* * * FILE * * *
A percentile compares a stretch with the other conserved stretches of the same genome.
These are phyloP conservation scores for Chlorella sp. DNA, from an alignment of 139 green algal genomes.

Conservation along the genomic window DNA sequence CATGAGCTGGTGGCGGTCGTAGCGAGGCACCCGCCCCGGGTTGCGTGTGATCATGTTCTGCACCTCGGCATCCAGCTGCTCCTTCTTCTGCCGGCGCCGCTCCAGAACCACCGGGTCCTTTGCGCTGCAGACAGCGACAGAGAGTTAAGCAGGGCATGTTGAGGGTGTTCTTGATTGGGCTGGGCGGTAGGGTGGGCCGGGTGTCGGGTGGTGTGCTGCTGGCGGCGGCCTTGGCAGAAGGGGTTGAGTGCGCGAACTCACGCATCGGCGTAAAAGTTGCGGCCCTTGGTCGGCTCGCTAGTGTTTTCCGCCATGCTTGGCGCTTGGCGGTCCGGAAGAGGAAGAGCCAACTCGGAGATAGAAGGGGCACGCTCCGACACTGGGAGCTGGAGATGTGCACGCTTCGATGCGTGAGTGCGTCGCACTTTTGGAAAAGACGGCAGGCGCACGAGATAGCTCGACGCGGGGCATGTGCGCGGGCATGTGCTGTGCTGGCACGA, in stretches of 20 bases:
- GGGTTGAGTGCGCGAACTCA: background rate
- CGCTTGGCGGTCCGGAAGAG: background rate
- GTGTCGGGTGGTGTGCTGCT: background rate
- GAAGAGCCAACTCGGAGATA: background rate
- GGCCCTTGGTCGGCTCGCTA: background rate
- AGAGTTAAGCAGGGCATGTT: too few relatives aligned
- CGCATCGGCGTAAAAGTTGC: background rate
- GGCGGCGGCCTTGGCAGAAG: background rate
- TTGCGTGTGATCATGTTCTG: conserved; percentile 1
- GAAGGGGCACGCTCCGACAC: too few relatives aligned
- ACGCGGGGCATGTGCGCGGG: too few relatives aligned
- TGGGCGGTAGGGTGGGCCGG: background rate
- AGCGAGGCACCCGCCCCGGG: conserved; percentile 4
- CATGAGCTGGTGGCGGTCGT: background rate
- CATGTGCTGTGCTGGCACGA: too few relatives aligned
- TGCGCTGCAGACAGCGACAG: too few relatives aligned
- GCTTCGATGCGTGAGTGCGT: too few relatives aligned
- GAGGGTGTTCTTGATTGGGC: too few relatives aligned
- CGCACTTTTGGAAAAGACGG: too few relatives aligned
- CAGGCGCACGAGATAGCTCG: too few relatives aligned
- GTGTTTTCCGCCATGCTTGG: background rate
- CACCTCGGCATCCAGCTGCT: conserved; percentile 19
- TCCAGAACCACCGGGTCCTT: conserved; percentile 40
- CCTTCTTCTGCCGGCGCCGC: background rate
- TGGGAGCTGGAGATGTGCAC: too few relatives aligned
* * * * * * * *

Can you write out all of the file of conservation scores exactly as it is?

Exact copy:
A percentile compares a stretch with the other conserved stretches of the same genome.
These are phyloP conservation scores for Chlorella sp. DNA, from an alignment of 139 green algal genomes.

Conservation along the genomic window DNA sequence CATGAGCTGGTGGCGGTCGTAGCGAGGCACCCGCCCCGGGTTGCGTGTGATCATGTTCTGCACCTCGGCATCCAGCTGCTCCTTCTTCTGCCGGCGCCGCTCCAGAACCACCGGGTCCTTTGCGCTGCAGACAGCGACAGAGAGTTAAGCAGGGCATGTTGAGGGTGTTCTTGATTGGGCTGGGCGGTAGGGTGGGCCGGGTGTCGGGTGGTGTGCTGCTGGCGGCGGCCTTGGCAGAAGGGGTTGAGTGCGCGAACTCACGCATCGGCGTAAAAGTTGCGGCCCTTGGTCGGCTCGCTAGTGTTTTCCGCCATGCTTGGCGCTTGGCGGTCCGGAAGAGGAAGAGCCAACTCGGAGATAGAAGGGGCACGCTCCGACACTGGGAGCTGGAGATGTGCACGCTTCGATGCGTGAGTGCGTCGCACTTTTGGAAAAGACGGCAGGCGCACGAGATAGCTCGACGCGGGGCATGTGCGCGGGCATGTGCTGTGCTGGCACGA, in stretches of 20 bases:
- GGGTTGAGTGCGCGAACTCA: background rate
- CGCTTGGCGGTCCGGAAGAG: background rate
- GTGTCGGGTGGTGTGCTGCT: background rate
- GAAGAGCCAACTCGGAGATA: background rate
- GGCCCTTGGTCGGCTCGCTA: background rate
- AGAGTTAAGCAGGGCATGTT: too few relatives aligned
- CGCATCGGCGTAAAAGTTGC: background rate
- GGCGGCGGCCTTGGCAGAAG: background rate
- TTGCGTGTGATCATGTTCTG: conserved; percentile 1
- GAAGGGGCACGCTCCGACAC: too few relatives aligned
- ACGCGGGGCATGTGCGCGGG: too few relatives aligned
- TGGGCGGTAGGGTGGGCCGG: background rate
- AGCGAGGCACCCGCCCCGGG: conserved; percentile 4
- CATGAGCTGGTGGCGGTCGT: background rate
- CATGTGCTGTGCTGGCACGA: too few relatives aligned
- TGCGCTGCAGACAGCGACAG: too few relatives aligned
- GCTTCGATGCGTGAGTGCGT: too few relatives aligned
- GAGGGTGTTCTTGATTGGGC: too few relatives aligned
- CGCACTTTTGGAAAAGACGG: too few relatives aligned
- CAGGCGCACGAGATAGCTCG: too few relatives aligned
- GTGTTTTCCGCCATGCTTGG: background rate
- CACCTCGGCATCCAGCTGCT: conserved; percentile 19
- TCCAGAACCACCGGGTCCTT: conserved; percentile 40
- CCTTCTTCTGCCGGCGCCGC: background rate
- TGGGAGCTGGAGATGTGCAC: too few relatives aligned